• Early estimates indicate that world paper and board production will be up by 0.8% in 2016 to reach 410 million tonnes.

• The production of packaging grades is estimated to have increased by around 2.3% compared to 2015. Within the packaging grades, case materials - mainly used for transport packaging and corrugated boxes - recorded an increase in production of 2.2%

• Sanitary and household manufacturers are estimated to have seen an increase in output of about 1.8% compared to 2015 and accounted for 8.1% of total production.

• Weak printing and publishing activities continue to have an impact on the overall production of graphic grades, which fell by around 3.7%. Output of newsprint - used mainly for daily newspapers - is expected to fall around 6.4%.

• Preliminary indications are that imports of paper and board into Europe have increased by around 6% compared to 2015.

• The overall consumption of paper and board in CEPI countries in 2016 increased by 1% compared to 2015

• It is estimated that the production of pulp (integrated + market) has increased by 0.7% compared to the previous year, with total output of approximately 36.5 million tonnes

• The use of paper for recycling has fallen by around 0.3% when compared to 2015

The finalised version of our statistics (Key Statistics 2016) will be available on our site on July of this year.
 

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07 Feb.2017

Preliminary Statistics 2016

The following statistics are available for free on our website:
- The preliminary statistics, online 2 months after the end of the period reported (e.g.preliminary 2016 statistics are available in February 2017).
- The key statistics, available on our site on July of the following year (e.g. 2016 key stats in July 2017).

Apart from these reports, no statistics are available for free on our website. You can subsribe to receive more statistics.

For more information, please contact: Eric Kilby, Statistics Manager – e.kilby@cepi.org or Ariane Crèvecoeur, Statistics Assistant – a.crevecoeur@cepi.org

Summary:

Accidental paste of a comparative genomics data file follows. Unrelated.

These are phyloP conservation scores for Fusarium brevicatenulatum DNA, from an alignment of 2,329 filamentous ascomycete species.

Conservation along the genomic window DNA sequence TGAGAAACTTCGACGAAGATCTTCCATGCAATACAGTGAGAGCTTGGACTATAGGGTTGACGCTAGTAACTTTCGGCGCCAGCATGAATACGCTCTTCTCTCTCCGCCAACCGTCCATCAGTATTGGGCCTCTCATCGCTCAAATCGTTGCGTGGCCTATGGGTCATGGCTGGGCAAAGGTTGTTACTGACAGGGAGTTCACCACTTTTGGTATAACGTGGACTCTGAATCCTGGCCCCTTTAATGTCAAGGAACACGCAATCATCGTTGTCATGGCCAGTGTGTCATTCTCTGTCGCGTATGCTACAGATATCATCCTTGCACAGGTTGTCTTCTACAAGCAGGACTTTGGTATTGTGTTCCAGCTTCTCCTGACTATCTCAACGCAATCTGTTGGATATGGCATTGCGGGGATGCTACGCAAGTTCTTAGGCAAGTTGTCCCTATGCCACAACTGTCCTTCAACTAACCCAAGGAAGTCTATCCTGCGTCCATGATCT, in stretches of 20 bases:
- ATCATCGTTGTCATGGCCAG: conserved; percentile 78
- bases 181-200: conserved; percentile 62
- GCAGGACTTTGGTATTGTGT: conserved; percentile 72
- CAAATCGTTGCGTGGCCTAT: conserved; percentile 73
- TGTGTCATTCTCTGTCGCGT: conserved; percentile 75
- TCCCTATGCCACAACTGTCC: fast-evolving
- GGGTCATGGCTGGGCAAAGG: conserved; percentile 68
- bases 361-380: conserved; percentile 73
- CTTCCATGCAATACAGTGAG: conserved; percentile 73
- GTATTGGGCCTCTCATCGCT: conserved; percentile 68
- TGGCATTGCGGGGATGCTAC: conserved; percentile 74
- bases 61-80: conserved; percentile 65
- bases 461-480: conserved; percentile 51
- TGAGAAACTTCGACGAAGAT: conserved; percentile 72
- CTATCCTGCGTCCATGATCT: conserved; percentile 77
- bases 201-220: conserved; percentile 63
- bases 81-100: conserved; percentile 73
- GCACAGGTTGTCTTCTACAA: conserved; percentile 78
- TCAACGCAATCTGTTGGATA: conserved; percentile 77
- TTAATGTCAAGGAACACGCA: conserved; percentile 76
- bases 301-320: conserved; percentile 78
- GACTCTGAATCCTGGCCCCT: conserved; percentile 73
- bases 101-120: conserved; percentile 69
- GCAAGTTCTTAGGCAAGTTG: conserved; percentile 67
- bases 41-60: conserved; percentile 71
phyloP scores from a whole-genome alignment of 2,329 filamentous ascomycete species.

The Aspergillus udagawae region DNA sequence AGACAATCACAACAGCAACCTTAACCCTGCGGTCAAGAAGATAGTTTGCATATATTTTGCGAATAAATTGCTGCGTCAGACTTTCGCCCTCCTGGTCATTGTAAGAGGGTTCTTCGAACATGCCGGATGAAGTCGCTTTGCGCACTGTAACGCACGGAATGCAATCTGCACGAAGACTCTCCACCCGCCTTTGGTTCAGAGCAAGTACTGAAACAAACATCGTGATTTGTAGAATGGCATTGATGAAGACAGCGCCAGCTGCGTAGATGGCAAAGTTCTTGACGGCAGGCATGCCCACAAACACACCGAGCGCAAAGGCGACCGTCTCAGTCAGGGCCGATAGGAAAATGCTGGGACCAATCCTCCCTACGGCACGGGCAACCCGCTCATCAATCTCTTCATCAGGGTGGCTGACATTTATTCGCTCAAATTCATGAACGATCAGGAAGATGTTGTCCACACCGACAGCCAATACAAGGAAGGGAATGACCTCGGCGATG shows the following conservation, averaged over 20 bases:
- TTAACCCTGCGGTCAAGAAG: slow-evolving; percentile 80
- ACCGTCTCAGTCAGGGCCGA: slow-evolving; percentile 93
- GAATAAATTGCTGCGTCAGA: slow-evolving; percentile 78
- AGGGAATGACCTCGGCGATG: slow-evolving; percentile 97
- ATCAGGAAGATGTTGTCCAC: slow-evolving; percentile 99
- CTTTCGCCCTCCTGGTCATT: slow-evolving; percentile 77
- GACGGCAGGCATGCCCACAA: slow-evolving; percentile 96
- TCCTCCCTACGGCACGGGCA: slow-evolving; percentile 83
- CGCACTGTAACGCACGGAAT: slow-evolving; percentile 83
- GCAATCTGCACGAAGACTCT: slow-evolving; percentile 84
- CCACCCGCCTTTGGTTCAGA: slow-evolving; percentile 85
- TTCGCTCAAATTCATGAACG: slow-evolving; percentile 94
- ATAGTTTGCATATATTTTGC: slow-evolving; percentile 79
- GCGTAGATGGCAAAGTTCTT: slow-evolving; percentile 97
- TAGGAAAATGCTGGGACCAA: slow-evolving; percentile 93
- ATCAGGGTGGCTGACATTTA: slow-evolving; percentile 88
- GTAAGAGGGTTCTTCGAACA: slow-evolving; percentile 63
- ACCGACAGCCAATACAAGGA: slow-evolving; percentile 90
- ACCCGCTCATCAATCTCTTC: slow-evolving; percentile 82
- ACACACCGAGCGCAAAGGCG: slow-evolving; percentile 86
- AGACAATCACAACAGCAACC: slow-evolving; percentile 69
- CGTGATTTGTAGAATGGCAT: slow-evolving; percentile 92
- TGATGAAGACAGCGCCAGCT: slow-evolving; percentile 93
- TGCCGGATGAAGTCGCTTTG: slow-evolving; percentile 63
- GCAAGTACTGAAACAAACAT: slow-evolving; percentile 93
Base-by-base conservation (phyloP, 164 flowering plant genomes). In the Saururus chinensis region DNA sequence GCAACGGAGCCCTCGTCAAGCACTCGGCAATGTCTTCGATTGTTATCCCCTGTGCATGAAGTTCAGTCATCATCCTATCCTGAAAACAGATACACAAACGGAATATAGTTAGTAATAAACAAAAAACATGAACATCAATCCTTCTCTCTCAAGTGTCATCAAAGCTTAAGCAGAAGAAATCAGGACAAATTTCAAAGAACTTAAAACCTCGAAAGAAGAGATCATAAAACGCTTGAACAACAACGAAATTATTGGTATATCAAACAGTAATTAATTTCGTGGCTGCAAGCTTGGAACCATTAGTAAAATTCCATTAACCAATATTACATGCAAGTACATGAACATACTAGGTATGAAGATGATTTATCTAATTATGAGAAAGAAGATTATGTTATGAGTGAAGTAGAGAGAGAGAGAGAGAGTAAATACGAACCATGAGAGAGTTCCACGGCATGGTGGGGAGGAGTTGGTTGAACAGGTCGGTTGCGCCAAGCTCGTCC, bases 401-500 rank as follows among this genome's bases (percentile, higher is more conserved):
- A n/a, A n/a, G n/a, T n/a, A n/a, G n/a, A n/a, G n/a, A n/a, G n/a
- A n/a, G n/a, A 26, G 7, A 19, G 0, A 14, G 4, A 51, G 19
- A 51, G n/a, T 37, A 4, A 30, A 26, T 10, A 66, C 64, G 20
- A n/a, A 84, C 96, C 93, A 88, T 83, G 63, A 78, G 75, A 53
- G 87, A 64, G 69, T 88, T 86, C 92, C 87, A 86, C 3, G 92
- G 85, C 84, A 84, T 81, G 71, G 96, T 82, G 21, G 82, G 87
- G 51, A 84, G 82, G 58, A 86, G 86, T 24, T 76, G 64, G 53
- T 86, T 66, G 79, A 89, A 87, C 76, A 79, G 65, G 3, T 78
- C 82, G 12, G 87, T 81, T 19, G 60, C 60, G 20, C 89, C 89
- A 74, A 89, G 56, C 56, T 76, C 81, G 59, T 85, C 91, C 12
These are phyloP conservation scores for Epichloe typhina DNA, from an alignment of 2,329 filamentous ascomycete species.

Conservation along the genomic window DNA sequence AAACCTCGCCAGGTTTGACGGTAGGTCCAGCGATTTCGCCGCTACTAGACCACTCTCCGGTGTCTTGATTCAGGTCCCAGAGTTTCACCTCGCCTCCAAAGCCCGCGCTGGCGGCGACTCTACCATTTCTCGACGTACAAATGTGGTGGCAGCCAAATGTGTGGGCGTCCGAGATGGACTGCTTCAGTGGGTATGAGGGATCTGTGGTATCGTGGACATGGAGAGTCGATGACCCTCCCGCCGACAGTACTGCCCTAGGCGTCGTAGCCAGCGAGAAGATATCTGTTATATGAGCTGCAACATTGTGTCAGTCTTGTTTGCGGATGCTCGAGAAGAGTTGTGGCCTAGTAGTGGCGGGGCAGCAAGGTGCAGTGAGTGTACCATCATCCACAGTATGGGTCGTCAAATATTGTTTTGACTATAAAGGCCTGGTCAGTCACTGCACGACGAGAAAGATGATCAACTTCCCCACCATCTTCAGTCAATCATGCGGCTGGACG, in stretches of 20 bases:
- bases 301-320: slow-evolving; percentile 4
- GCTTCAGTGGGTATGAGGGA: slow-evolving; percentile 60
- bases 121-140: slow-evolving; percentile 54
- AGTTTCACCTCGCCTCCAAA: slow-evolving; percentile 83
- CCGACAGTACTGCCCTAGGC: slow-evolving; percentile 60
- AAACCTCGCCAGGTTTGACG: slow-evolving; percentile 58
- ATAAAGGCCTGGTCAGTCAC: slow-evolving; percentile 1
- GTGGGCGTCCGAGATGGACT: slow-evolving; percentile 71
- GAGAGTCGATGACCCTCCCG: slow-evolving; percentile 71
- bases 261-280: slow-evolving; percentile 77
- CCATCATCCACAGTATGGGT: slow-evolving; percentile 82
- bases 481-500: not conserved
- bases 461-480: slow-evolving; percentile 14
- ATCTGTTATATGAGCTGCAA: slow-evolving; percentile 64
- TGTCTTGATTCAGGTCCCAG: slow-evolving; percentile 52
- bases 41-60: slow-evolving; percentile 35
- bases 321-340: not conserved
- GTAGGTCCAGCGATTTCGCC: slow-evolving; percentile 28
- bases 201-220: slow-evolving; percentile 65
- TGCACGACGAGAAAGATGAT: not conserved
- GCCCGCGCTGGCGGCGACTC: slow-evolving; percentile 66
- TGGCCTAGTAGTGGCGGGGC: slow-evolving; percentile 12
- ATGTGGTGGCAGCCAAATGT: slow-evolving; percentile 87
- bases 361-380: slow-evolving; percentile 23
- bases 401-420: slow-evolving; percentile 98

Paper and board production in CEPI countries shows a small decline from 2015
CEPI member countries paper and board production has decreased by 0.1% in 2016 compared to the previous year, according to preliminary figures. Total production in 2016 was around 91 million tonnes. Machine closures in Europe in 2016 were compensated by new capacities or upgrading of existing ones.

United States and Canadian production are expected to be down by 1.0% and 1.8% respectively. Output slightly increased in South Korea (+0.5%), whilst it was unchanged in Japan and Brazil compared to 2015. The highest growth rates in paper and board output appear to have been recorded by Russia (+3.8%), India (+2.9%) and China (+2.9%).

According to very first estimates, world paper and board production will be up by 0.8% in 2016 to reach 410 million tonnes.

The decline in output of graphic grades persists whilst production of packaging grades continues to rise
The picture by sector maintains the situation witnessed in recent years with a continuation of the decline in the production of graphic grades and further growth in the output of packaging grades.
Weak printing and publishing activities continue to have an impact on the overall production of graphic grades, which fell by around 3.7%. Output of newsprint - used mainly for daily newspapers - is expected to fall around 6.4%. The production of graphic papers for other communication needs - magazines and catalogs, direct mail, directories, etc. - have recorded different developments. The decline in the output of coated mechanical paper and coated woodfree grades reach 7.1% and 5.0% respectively, while uncoated mechanical paper output increased by1.9%. The production of uncoated woodfree grades - mainly office paper - is estimated to have decreased by 1.4%.

The production of packaging grades is estimated to have increased by around 2.3% compared to 2015. Within the packaging grades, case materials - mainly used for transport packaging and corrugated boxes - recorded an increase in production of 2.2%. The output of carton board plus other packaging board - such as small goods packaging or book covers - grew by 2.8%, and the production of wrapping grades - used for paper bags production - showed an increase of around 1.2%. Production is impacted by the ongoing trend towards light-weighting and resource efficiency as it is measured in tonnes. The share of packaging grades accounted for 50.1% (49.0% in 2015) of the total paper and board production, with graphic grades accounting for 37.3% (38.8% in 2015).
Sanitary and household manufacturers are estimated to have seen an increase in output of about 1.8% compared to 2015 and accounted for 8.1% of total production. Output of all other grades of paper and board - mainly for industrial and special purposes - increased by 2.8% (4.5% of total production).

Paper and board deliveries by CEPI countries are expected to be down by 0.7%
Based on the cumulative data up to the end of the third quarter of 2016 it is expected that total paper and board deliveries for the year were down by 0.7% compared to 2015, whilst internal deliveries were stable. By the end of September 2016, deliveries of graphic grades had decreased by 5.6% whilst deliveries of packaging grades rose by 2.9%.